“My own definition is a feminist is a man or a woman who says, yes, there’s a problem with gender as it is today and we must fix it, we must do better. All of us, women and men, must do better.”
Chimamanda Ngozi Adichie’s We Should All Be Feminists was adapted from her wildly popular TEDx Talk. According to Adichie, being a “feminist” means understanding and acknowledging the foundational fact that sexism exists. She draws upon her early experiences growing up in Nigeria and, from there, her anecdotal experience and insight on feminism, economic power, and gender roles. We Should All Be Feminists is more-than-worth the read (and the watch!).
“If you don’t understand, ask questions. If you’re uncomfortable about asking questions, say you are uncomfortable about asking questions and then ask anyway. It’s easy to tell when a question is coming from a good place. Then listen some more. Sometimes people just want to feel heard. Here’s to possibilities of friendship and connection and understanding.”
Another work by Chimamanda Ngozi Adichie, Americanah is novel about a young Nigerian woman, Ifemelu, who lives in Princeton, New Jersey, and decides to move back to Nigeria—shortly after going through a romantic break-up. Ifemelu reconnects with her first love, Obinze, whom she first met and fell in love with immediately while in Nigeria. Though the prevailing themes are race, racism, and Americanization (Ifemelu manages a blog where she explores the issues of being a non-American black woman in America), the novel is also a powerful story about immigration and, ultimately, love.
7. The New Jim Crow: Mass Incarceration in the Age of Colorblindness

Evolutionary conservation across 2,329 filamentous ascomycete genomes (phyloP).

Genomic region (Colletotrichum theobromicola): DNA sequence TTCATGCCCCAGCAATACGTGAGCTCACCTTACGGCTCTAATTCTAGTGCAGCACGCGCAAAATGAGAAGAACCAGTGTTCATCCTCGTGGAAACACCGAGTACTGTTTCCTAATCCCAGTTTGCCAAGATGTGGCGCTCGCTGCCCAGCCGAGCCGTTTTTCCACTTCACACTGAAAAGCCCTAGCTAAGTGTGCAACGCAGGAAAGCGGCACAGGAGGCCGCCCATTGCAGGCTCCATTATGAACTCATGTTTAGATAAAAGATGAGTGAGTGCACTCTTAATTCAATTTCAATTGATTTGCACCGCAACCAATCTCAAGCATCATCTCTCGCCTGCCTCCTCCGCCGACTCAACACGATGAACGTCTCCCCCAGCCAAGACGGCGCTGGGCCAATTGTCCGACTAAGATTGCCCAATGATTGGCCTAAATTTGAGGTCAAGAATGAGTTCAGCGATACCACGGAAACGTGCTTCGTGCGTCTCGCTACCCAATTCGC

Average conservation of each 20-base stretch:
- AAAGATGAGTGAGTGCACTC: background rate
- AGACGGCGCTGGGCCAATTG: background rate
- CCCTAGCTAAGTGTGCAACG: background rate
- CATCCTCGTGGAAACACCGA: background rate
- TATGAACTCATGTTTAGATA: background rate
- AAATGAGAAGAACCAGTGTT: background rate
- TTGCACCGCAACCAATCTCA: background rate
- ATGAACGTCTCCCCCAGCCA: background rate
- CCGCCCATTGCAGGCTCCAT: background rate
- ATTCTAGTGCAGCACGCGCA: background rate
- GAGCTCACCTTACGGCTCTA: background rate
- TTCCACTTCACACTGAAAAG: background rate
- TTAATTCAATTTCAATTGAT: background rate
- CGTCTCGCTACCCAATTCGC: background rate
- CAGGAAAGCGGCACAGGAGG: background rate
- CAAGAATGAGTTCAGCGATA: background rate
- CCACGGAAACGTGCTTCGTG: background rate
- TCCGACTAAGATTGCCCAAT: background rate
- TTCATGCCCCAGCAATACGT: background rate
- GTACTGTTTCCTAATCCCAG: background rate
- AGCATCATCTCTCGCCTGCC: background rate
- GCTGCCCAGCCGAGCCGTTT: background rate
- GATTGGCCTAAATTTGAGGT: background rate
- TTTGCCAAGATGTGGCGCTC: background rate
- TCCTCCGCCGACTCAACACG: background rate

“In every state across our nation, African Americans—particularly in the poorest neighborhoods—are subjected to tactics and practices that would result in public outrage and scandal if committed in middle-class white neighborhoods.”
Michelle Alexander, civil rights lawyer and Ohio State associate professor of law, argues that Jim Crow never died, but that it simply took a new form in the shape of mass incarceration. Loaded with historical and current facts and court cases, The New Jim Crow underlines how convicts have effectively become slaves—stripped of their freedom, voting rights, and access to government programs. Loaded with historical backdrop, statistics, and recent court cases, this book effectively shows how the War on Drugs, mass incarceration, and Supreme Court rulings justifying racial profiling have contributed to systematic racism and oppression.
8. milk and honey
“my father shoves the word hush
between [my mother’s] lips and tells her to
never speak with her mouth full
this is how the women in my family
learned to live with their mouths closed”
Rupi Kaur’s inaugural book, milk and honey, is a best-selling collection of poetry, primarily written from the point of view of a woman who’s experienced sexual and emotional abuse from men. It’s broken into four parts that form a loose narrative arc: The Hurting, The Loving, The Breaking, The Healing. Kaur is an immigrant from India (currently based in Canada) who was unable to speak English with the other children at school. Her feminist poetry is primarily about abuse (and overcoming it, the healing), sex, and love—which she identifies as not necessarily always going hand in hand.